Story URL: http://news.medill.northwestern.edu/chicago/news.aspx?id=216146
Story Retrieval Date: 10/1/2014 11:24:41 PM CST
More than 1,500 people lined up at Cinespace Chicago Film Studios in early February in hopes of being cast as an extra in the film, "Divergent."
Local film studio brings a dystopian Chicago to life
More than 1,500 tattooed, pierced and martial-arts trained extras lined up for more than two blocks near West 16th and South Rockwell Streets on a Saturday in early February. An open casting call for the Lionsgate/Summit Entertainment film “Divergent” had the normally quiet North Lawndale neighborhood abuzz as early as 3 a.m.
“Divergent” is set in a future dystopian Chicago where society is divided into five factions, each dedicated to a particular virtue: honesty, selflessness, bravery, peacefulness or intelligence. Its protagonist Beatrice (Tris) can only choose one.
The acquisition of this Hollywood project, based on the novel by Chicago-area author Veronica Roth, is a big coup for Cinespace Chicago; it is its first feature film which will begin filming in April.
Cinespace Chicago Film Studios, which opened in May 2011, is the second studio complex to be built by Cinespace Studios Corp. owner Nick Mirkopoulos. Mirkopoulos, who emigrated from Greece to Canada in the 1960s, started the Toronto-based company 25 years ago.
Chicago was chosen for the second Cinespace location because it is one of the greatest cities in the world, according to Alex Pissios, Mirkopoulos’ nephew and president of Cinespace Chicago. The company currently has the largest soundstage facility in Chicago. According to a release from the Illinois Film Office, “when fully built out at 1.5 million feet, Cinespace is expected to rank as the largest soundstage outside of Hollywood in the U.S.”
Mirkopoulos built the 50 acre studio complex on the site of the former Ryerson Steel factory campus. He received a $5 million grant from Gov. Quinn’s Illinois Jobs Now! Capital construction program. It has been reported that the estimated total cost was $80 million.
Since its opening, Cinespace Chicago has been successful in attracting projects, particularly in the television sector. It is currently home to the set of popular NBC TV series “Chicago Fire.”
Cinespace has experienced a few setbacks, including the 2011 cancelation of Fox’s “The Chicago Code” starring Jennifer Beals and the 2012 cancelation of Starz’s “Boss” starring Kelsey Grammer.
In addition to bringing recognition to Chicago, Cinespace Chicago is creating jobs locally. Governor Quinn projects that “Divergent” will bring 1,000 jobs and more than $30 million in spending to Illinois.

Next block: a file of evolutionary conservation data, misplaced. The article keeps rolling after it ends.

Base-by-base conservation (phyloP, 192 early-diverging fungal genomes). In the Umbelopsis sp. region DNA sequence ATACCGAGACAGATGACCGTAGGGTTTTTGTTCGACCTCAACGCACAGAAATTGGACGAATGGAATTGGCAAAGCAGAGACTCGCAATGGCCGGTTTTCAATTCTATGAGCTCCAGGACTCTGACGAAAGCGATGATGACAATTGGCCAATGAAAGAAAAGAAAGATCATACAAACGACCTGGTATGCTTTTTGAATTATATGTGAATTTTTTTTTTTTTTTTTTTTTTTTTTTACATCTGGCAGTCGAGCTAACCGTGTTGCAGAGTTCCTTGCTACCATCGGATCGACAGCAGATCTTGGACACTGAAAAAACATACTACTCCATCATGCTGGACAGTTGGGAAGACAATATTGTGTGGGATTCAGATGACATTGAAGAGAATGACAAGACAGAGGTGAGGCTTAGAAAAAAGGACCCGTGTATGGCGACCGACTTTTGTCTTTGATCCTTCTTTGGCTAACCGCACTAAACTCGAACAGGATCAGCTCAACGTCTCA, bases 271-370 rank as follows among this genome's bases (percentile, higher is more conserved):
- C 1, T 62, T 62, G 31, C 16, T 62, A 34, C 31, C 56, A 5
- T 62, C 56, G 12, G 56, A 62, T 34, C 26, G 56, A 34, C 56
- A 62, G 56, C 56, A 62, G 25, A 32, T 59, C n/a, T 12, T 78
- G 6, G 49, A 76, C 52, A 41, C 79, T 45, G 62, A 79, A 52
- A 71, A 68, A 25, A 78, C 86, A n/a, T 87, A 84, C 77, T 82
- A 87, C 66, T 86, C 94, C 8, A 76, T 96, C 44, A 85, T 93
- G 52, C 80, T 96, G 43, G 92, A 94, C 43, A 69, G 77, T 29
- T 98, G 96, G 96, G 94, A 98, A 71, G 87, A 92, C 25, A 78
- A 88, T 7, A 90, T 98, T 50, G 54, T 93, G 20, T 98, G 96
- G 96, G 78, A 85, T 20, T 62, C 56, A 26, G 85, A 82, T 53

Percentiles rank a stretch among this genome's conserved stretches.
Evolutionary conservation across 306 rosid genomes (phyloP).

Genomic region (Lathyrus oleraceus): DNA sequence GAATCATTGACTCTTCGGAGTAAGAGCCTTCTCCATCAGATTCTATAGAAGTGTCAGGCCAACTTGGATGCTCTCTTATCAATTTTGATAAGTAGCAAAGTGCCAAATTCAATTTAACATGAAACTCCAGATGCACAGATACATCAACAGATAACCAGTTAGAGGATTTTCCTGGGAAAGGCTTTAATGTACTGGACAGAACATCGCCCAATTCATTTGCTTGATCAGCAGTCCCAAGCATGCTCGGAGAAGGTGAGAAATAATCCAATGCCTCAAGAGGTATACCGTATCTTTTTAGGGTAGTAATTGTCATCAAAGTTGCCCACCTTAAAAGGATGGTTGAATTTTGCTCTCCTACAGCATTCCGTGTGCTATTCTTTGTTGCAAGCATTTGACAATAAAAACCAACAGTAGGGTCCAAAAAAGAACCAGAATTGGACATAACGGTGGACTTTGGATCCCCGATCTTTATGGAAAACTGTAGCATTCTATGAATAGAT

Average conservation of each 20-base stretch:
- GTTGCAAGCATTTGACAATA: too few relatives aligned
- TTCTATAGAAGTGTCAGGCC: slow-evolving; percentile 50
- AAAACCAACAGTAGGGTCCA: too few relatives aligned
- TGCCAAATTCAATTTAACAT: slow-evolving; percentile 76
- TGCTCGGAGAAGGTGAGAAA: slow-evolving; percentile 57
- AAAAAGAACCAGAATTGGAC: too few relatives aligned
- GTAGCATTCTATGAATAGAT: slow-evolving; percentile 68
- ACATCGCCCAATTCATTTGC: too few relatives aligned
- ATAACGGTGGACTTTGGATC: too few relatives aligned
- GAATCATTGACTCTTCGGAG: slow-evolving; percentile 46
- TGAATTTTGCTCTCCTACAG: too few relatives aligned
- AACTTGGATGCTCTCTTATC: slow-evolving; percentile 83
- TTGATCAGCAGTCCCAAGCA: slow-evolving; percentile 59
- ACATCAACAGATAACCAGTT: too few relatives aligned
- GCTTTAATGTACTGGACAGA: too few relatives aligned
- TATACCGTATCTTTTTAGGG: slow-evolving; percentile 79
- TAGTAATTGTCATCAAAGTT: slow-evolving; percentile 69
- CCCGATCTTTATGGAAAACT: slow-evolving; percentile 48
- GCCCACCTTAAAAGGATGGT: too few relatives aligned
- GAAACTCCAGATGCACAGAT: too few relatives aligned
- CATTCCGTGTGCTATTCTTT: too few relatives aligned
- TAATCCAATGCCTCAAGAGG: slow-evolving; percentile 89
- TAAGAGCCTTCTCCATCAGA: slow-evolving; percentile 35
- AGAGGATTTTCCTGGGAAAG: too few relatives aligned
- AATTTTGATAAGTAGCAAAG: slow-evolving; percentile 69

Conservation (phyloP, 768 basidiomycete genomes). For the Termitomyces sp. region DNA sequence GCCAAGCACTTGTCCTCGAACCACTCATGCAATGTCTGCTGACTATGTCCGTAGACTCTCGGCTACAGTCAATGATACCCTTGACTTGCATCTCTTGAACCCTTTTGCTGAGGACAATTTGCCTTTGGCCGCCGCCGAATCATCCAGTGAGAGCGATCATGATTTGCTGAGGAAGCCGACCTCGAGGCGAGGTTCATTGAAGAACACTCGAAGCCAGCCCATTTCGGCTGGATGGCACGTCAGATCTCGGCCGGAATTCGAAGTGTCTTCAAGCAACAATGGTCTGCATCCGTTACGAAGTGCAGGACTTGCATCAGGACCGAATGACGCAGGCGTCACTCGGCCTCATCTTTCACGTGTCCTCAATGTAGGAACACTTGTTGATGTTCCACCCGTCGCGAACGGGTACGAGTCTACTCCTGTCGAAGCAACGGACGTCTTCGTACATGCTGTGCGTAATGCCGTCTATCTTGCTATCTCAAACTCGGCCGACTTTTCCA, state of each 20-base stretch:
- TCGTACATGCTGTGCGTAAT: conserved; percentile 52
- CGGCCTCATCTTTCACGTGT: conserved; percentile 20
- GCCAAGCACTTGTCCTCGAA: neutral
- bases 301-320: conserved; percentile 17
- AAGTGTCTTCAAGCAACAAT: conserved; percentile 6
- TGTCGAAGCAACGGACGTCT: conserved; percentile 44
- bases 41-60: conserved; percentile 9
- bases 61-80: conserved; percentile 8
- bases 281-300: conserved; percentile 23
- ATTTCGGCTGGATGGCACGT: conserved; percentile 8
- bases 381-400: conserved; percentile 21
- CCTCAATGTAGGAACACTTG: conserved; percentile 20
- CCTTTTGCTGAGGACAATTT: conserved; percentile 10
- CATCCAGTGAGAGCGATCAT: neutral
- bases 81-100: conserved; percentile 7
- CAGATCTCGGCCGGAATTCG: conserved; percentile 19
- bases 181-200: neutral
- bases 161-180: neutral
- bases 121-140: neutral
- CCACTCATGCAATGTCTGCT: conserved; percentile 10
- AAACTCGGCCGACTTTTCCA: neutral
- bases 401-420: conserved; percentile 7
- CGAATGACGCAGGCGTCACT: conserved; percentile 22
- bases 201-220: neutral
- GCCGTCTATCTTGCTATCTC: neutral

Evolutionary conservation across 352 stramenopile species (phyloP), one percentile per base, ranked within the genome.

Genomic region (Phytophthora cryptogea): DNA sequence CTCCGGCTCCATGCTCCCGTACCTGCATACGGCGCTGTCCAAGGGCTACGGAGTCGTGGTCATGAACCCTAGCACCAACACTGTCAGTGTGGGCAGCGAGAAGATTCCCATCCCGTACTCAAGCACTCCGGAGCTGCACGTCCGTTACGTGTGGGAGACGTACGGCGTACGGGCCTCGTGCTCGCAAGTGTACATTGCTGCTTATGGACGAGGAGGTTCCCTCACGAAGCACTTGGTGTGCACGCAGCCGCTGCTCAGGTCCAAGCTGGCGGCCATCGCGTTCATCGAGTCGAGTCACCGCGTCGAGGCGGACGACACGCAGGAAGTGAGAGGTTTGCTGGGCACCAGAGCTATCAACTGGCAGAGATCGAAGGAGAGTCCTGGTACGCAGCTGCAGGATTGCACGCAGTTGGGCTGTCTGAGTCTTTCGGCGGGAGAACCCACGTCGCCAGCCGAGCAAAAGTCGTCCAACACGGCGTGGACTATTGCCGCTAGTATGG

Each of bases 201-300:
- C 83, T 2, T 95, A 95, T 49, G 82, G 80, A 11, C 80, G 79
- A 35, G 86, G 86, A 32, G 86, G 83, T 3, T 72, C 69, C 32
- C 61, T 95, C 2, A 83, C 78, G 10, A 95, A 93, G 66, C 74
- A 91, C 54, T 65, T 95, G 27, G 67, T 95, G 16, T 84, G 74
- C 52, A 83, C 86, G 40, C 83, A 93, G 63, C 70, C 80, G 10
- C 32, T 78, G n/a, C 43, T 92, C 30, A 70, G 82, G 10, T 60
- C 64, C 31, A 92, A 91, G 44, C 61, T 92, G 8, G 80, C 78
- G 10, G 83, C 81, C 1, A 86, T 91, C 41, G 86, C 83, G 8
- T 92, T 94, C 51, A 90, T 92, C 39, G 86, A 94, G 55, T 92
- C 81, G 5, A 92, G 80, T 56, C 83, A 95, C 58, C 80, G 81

“Success breeds success,” said director of the Chicago Film Office, Rich Moskal, referring to the fact that “Divergent” will be the first project to make the largest use of Cinespace Chicago’s space. “It may be the start of a trend to come.”
While Illinois is competitive with other states in offering a 30 percent tax credit to production companies to film here, the previous lack of studio space may have led to lost business.
Chicago natives Andy and Lana Wachowski, most famous for writing and directing “The Matrix” trilogy, initially wanted to set the films in Chicago. Lana Wachowski has previously said that they did not pick Chicago for a shooting location due to a lack of proper filming resources.
However, Pissios said Cinespace Chicago is currently being considered by the Wachowskis for their upcoming film trilogy “Jupiter Ascending” as well as by producers for “Transformers 4.”
To become an active part of the community, Pissios and Mirkopoulos partnered with former alderman of the 28th Ward Ed Smith to implement outreach programs and scholarships for children in the neighborhood.
Former Ald. Smith said that they worked together to provide employment to people who can be taught skills such as painting and carpentry. He went door-to-door to get resumes from people who could be eligible.
“It’s all about sharing with the people and taking the kids in this neighborhood and showing them that there is more,” Pissios said. “Nick says he wants the kids to shoot nail guns, not handguns.”
Pissios said that Mirkopoulos’ final goal for the film studio is to be a job incubator.
“It has been such a blessed year and a half,” Pissios said describing how they have been able to put people to work and help college kids find their dreams with $10,000 scholarships.
“Divergent” is expected to open in theaters in March 2014.